August’s birthday cupcakes yesterday were a great finale to a wonderful day, but they were really more of an encore after a masterful dinner. Zach was determined to make her favorite food, lamb, but in a special way fit for a celebration.
1 rack of lamb with 4 bones
1/4 cup of bread crumbs
1/4 cup of roasted, salted, and finely chopped pistachios (by “finely” we mean not coarse, but definitely not powder, either)
3 tbs. of extra virgin olive oil
2 tsp. of herbs de Provence
1 tbs. of truffled honey dijon mustard
1 tsp. of canola oil
Salt and pepper to taste
Preheat oven to 400 degrees F. Trim away any excess fat from the rack, especially from areas closer to the bone. Season all sides of the rack with salt and pepper, and sprinkle the herbs de Provence over the top. Pat the seasoning so that it sticks to the meat.
Heat the canola oil in a large saute pan over medium-high heat. Sear the top and bottom of the rack for 2 minutes on each side. The wide side needs 1 minute of searing; hold it up with tongs.
Transfer the rack to a plate. Mix together the bread crumbs, pistachios, and olive oil. Smear the top side of the rack with mustard, then liberally apply and pat the bread crumb mix over the mustard. Move to a sheet pan with a rack, and roast for 20 minutes (rare) to 24 minutes (medium). NEVER serve lamb well done. Let rest for 10 minutes before serving.
Along with some extremely spicy jerky, the last time we drove through Baker and visited the Alien Fresh Jerky shop, we also picked up habanero pistachios. The jerky we tried first tonight, and August was happy to get that over with so that she could enjoy these delicious pistachios.
The process to roast pistachios requires that the unopened nuts be seasoned first, then roasted, which is what pops open the shells part-way. Therefore, the great majority of the spicy seasoning was on the inedible shells. Some people like to suck on the shells of roasted pistachios to get the most flavor, but these were very intensely hot and we weren’t too inspired to keep the shells in our mouths for very long. Cracked open, though, the fresh and meaty nuts inside had a hint of spice, just enough to make a classical ingredient a little zingy. If you enjoy the flavor behind heat without too much of a burning sensation, this is a nice little mouth pleaser.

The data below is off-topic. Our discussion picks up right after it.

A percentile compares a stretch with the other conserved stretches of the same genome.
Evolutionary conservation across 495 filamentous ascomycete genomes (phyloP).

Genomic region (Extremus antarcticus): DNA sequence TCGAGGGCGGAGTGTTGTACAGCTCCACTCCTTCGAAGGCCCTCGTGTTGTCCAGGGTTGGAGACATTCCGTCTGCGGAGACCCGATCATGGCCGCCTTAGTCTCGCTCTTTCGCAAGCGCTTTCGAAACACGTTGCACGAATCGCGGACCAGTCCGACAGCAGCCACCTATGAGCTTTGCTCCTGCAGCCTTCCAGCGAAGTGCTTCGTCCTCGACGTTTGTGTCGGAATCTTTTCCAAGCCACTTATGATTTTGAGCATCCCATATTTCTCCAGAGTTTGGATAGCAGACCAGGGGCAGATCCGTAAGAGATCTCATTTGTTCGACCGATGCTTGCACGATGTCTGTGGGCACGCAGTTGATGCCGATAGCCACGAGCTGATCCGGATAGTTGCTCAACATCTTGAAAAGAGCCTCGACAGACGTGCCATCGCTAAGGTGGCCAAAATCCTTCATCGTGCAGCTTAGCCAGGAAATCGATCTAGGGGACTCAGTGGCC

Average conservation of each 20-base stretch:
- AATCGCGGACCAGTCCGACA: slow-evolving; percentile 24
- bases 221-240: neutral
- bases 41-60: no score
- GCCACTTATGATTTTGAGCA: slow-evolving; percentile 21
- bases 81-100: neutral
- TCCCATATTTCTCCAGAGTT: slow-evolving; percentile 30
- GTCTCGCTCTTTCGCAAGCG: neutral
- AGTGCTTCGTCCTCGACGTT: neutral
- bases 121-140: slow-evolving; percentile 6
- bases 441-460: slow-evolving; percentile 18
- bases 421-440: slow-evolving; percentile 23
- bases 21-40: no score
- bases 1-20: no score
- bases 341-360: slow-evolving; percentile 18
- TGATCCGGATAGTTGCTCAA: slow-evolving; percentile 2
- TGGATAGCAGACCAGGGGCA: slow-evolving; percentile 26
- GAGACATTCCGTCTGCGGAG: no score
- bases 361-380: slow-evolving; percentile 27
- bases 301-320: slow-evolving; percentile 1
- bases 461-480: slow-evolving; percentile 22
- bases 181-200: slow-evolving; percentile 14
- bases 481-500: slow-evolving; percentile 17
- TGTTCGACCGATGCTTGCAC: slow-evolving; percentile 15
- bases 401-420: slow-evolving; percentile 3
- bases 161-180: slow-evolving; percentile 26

When we stopped for gas and snacks at the Patterson Unical 76 on our drive to Las Vegas for Vegas Uncork’d, we were surprised and happy to find a selection of local treats from Isaac Farms of Atwater. We picked a few of the most different and unique items, and were too busy and distracted to get to the pistachios until tonight.
In Iran, pistachios are called “smiling nuts.” We were left smiling from the spicy (as in spiced) flavor of these quality nuts. Saffron itself is a very, very mild spice, but the garlic added a tangy actual spiciness, more intense on the shell than the nut itself. August usually likes to suck on shells before eating the nut, but these she just cracked open and enjoyed the morsel inside because the heat of the copious garlic was just a little much for her; you may feel differently, like Zach did. Pistachios contain 3 grams of fiber per serving, more than many whole fruits, so this is one of the better natural and savory items to reach for when a midday craving hits you. Sadly, Isaac Farms does not have an online store, so it would seem that the only way to get these is to be in the area. We’ve done a bit of research and there are online vendors with their own versions of saffron garlic pistachios, but we can’t vouch for their sourcing nor their quality. Just keep an eye out for the “Natural As Possible” label along I-5 in the Valley.